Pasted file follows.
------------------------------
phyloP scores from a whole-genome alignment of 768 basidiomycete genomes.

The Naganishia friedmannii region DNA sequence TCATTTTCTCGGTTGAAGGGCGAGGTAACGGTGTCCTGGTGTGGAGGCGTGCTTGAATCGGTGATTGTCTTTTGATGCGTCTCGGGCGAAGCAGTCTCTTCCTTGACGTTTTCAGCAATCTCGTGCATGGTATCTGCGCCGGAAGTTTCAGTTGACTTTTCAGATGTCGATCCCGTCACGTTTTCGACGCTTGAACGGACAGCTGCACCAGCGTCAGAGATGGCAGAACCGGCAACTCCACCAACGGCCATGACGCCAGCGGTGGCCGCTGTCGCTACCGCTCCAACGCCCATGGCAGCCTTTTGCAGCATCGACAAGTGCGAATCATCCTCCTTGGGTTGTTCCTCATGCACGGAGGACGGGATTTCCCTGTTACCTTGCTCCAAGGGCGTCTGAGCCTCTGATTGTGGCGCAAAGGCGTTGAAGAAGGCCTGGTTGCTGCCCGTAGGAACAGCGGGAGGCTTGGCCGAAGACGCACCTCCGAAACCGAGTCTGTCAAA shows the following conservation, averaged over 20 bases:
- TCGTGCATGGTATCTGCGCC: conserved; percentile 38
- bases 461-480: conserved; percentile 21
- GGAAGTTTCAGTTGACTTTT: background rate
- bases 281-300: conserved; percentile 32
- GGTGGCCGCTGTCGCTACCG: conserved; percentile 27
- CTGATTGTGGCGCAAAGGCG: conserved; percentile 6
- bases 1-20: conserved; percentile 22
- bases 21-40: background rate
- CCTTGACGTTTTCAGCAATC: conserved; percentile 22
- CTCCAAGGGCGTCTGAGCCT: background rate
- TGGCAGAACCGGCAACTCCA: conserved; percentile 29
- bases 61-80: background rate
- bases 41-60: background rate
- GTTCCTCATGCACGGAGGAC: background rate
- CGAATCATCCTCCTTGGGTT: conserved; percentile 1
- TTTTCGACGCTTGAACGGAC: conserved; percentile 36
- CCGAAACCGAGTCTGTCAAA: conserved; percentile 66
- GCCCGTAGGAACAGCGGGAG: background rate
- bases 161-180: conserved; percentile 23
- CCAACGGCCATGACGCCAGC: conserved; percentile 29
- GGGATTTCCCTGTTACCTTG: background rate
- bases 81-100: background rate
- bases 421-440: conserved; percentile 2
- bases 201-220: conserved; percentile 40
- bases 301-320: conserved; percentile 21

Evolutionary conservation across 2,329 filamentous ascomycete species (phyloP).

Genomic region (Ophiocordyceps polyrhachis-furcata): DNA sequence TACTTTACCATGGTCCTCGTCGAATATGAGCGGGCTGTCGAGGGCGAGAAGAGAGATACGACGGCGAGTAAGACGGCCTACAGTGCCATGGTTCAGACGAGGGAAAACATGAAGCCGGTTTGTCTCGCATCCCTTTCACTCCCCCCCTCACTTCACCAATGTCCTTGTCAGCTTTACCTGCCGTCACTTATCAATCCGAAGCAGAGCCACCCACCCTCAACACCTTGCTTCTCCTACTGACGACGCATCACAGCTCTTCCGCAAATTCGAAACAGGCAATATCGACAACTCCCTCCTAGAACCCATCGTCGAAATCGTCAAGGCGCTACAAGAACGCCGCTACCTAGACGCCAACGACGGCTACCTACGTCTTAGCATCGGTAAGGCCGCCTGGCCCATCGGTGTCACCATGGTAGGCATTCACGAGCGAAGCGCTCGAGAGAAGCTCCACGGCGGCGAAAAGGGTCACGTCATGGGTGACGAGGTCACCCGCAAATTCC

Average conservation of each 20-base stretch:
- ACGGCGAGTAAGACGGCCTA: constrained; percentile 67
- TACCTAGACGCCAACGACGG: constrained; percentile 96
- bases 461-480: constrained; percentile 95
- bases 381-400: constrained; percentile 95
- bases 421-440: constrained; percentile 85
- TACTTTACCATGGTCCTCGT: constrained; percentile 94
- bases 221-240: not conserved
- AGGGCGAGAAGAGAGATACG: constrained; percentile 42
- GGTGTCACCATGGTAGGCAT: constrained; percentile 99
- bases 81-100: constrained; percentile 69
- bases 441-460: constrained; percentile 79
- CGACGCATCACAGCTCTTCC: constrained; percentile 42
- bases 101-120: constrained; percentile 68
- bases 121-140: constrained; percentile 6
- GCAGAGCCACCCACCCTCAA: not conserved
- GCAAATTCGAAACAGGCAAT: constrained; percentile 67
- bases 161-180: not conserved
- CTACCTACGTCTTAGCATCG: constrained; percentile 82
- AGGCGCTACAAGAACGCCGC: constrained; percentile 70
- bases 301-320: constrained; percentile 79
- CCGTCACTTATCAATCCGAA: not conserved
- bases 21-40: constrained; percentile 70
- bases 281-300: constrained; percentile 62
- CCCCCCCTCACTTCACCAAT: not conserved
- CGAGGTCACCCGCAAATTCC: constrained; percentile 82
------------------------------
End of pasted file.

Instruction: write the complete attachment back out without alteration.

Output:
phyloP scores from a whole-genome alignment of 768 basidiomycete genomes.

The Naganishia friedmannii region DNA sequence TCATTTTCTCGGTTGAAGGGCGAGGTAACGGTGTCCTGGTGTGGAGGCGTGCTTGAATCGGTGATTGTCTTTTGATGCGTCTCGGGCGAAGCAGTCTCTTCCTTGACGTTTTCAGCAATCTCGTGCATGGTATCTGCGCCGGAAGTTTCAGTTGACTTTTCAGATGTCGATCCCGTCACGTTTTCGACGCTTGAACGGACAGCTGCACCAGCGTCAGAGATGGCAGAACCGGCAACTCCACCAACGGCCATGACGCCAGCGGTGGCCGCTGTCGCTACCGCTCCAACGCCCATGGCAGCCTTTTGCAGCATCGACAAGTGCGAATCATCCTCCTTGGGTTGTTCCTCATGCACGGAGGACGGGATTTCCCTGTTACCTTGCTCCAAGGGCGTCTGAGCCTCTGATTGTGGCGCAAAGGCGTTGAAGAAGGCCTGGTTGCTGCCCGTAGGAACAGCGGGAGGCTTGGCCGAAGACGCACCTCCGAAACCGAGTCTGTCAAA shows the following conservation, averaged over 20 bases:
- TCGTGCATGGTATCTGCGCC: conserved; percentile 38
- bases 461-480: conserved; percentile 21
- GGAAGTTTCAGTTGACTTTT: background rate
- bases 281-300: conserved; percentile 32
- GGTGGCCGCTGTCGCTACCG: conserved; percentile 27
- CTGATTGTGGCGCAAAGGCG: conserved; percentile 6
- bases 1-20: conserved; percentile 22
- bases 21-40: background rate
- CCTTGACGTTTTCAGCAATC: conserved; percentile 22
- CTCCAAGGGCGTCTGAGCCT: background rate
- TGGCAGAACCGGCAACTCCA: conserved; percentile 29
- bases 61-80: background rate
- bases 41-60: background rate
- GTTCCTCATGCACGGAGGAC: background rate
- CGAATCATCCTCCTTGGGTT: conserved; percentile 1
- TTTTCGACGCTTGAACGGAC: conserved; percentile 36
- CCGAAACCGAGTCTGTCAAA: conserved; percentile 66
- GCCCGTAGGAACAGCGGGAG: background rate
- bases 161-180: conserved; percentile 23
- CCAACGGCCATGACGCCAGC: conserved; percentile 29
- GGGATTTCCCTGTTACCTTG: background rate
- bases 81-100: background rate
- bases 421-440: conserved; percentile 2
- bases 201-220: conserved; percentile 40
- bases 301-320: conserved; percentile 21

Evolutionary conservation across 2,329 filamentous ascomycete species (phyloP).

Genomic region (Ophiocordyceps polyrhachis-furcata): DNA sequence TACTTTACCATGGTCCTCGTCGAATATGAGCGGGCTGTCGAGGGCGAGAAGAGAGATACGACGGCGAGTAAGACGGCCTACAGTGCCATGGTTCAGACGAGGGAAAACATGAAGCCGGTTTGTCTCGCATCCCTTTCACTCCCCCCCTCACTTCACCAATGTCCTTGTCAGCTTTACCTGCCGTCACTTATCAATCCGAAGCAGAGCCACCCACCCTCAACACCTTGCTTCTCCTACTGACGACGCATCACAGCTCTTCCGCAAATTCGAAACAGGCAATATCGACAACTCCCTCCTAGAACCCATCGTCGAAATCGTCAAGGCGCTACAAGAACGCCGCTACCTAGACGCCAACGACGGCTACCTACGTCTTAGCATCGGTAAGGCCGCCTGGCCCATCGGTGTCACCATGGTAGGCATTCACGAGCGAAGCGCTCGAGAGAAGCTCCACGGCGGCGAAAAGGGTCACGTCATGGGTGACGAGGTCACCCGCAAATTCC

Average conservation of each 20-base stretch:
- ACGGCGAGTAAGACGGCCTA: constrained; percentile 67
- TACCTAGACGCCAACGACGG: constrained; percentile 96
- bases 461-480: constrained; percentile 95
- bases 381-400: constrained; percentile 95
- bases 421-440: constrained; percentile 85
- TACTTTACCATGGTCCTCGT: constrained; percentile 94
- bases 221-240: not conserved
- AGGGCGAGAAGAGAGATACG: constrained; percentile 42
- GGTGTCACCATGGTAGGCAT: constrained; percentile 99
- bases 81-100: constrained; percentile 69
- bases 441-460: constrained; percentile 79
- CGACGCATCACAGCTCTTCC: constrained; percentile 42
- bases 101-120: constrained; percentile 68
- bases 121-140: constrained; percentile 6
- GCAGAGCCACCCACCCTCAA: not conserved
- GCAAATTCGAAACAGGCAAT: constrained; percentile 67
- bases 161-180: not conserved
- CTACCTACGTCTTAGCATCG: constrained; percentile 82
- AGGCGCTACAAGAACGCCGC: constrained; percentile 70
- bases 301-320: constrained; percentile 79
- CCGTCACTTATCAATCCGAA: not conserved
- bases 21-40: constrained; percentile 70
- bases 281-300: constrained; percentile 62
- CCCCCCCTCACTTCACCAAT: not conserved
- CGAGGTCACCCGCAAATTCC: constrained; percentile 82